2017 Day Twenty Eight

Just when I thought our Les Plus Beaux Villages tour was temporarily diverted, there’s a nest of three, just off the Spanish border.  

Our drive to them takes us through more beautifully forested areas which eventually open to farmland – corn in the main and still the occasional field of happy sunflowers.  Interestingly, it’s one of only a handful of farms we’ve seen with irrigation systems in all our European journeys.    Travellers in Australia will be familiar with our farmers’ eternal quest for water, but here it’s a rare sight.  After the greenery of the forest it’s a surprise to see fields that wouldn’t look out of place at home.

We’re in Basque country, a unique cultural group who straddle the border of both France and Spain.  The Basque are fiercely independent of both countries, championing their own language and traditions.  

Our first village, La Bastide-Clairence, is a perfect example of Basque culture.  The houses are rendered white, with red shutters, meandering up a hill to the church, brightly decorated with window boxes in flower.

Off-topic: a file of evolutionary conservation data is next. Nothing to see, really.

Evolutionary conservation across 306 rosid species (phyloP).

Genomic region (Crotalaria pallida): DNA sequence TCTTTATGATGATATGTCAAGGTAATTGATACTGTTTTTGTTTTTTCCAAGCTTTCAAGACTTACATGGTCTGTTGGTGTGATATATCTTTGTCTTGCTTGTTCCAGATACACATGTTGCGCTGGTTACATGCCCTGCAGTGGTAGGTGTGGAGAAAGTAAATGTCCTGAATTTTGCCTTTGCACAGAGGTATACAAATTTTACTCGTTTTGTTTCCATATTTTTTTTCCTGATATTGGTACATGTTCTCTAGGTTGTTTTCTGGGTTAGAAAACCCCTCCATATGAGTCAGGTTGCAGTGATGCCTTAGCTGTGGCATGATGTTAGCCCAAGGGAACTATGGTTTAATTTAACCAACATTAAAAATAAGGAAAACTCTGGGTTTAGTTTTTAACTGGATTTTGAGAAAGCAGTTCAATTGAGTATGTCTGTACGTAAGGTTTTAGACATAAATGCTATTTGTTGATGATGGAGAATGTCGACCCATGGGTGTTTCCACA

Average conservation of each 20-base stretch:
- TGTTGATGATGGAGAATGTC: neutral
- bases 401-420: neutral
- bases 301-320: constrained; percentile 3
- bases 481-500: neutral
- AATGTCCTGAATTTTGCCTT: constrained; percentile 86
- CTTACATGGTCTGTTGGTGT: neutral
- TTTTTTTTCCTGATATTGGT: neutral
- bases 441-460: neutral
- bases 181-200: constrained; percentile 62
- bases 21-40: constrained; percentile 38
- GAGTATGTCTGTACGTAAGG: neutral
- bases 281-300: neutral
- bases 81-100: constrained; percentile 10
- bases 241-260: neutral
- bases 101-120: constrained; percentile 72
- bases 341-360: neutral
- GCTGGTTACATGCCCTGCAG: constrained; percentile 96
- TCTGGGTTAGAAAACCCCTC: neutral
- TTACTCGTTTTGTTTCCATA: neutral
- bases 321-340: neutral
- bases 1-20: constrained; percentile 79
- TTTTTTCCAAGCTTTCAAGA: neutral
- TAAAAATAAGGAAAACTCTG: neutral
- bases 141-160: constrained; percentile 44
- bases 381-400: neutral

It’s as neat as a pin, there’s literally not a leaf to be seen.  I suspect if you forgot to sweep your stoop in the morning, your neighbours might descend on you, brooms at the ready.   La Bastide-Clairence is genuinely different to other villages we’ve seen, and this difference is extended to the church, with its richly painted altar and multi level seating.  

It’s always sobering to see the war memorials in these tiny villages: six sons from one family lost in WWI. Freedom and peace, as always, come at great cost.

The town was founded in 1312 to secure a port and create a new maritime outlet – the river today though seems relatively small.  Its original settlers were given the top locations, many of which still have plots at the rear, now mainly prized vegetable gardens.  

A little down the road Ainhoa is not dissimilar bar one major differences – it’s surrounded by richly green mountains, offsetting the red and white colour scheme perfectly.

  Green shutters,cthe other predominant Basque colour have crept in to Ainhoa too.  It’s a little older, set up in the 12th century, but rebuilt in the 17th.  Ainhoa has just the one main street, topped with church in a similar style to its neighbour. 

 We pick up local goodies before settling for the night at the foot of the mountains: macarons from our first stop, bergamont flavoured dense fudgy gingerbread from our second.  Both delightful.

We’ll cross to Spain tomorrow.  Very excited.

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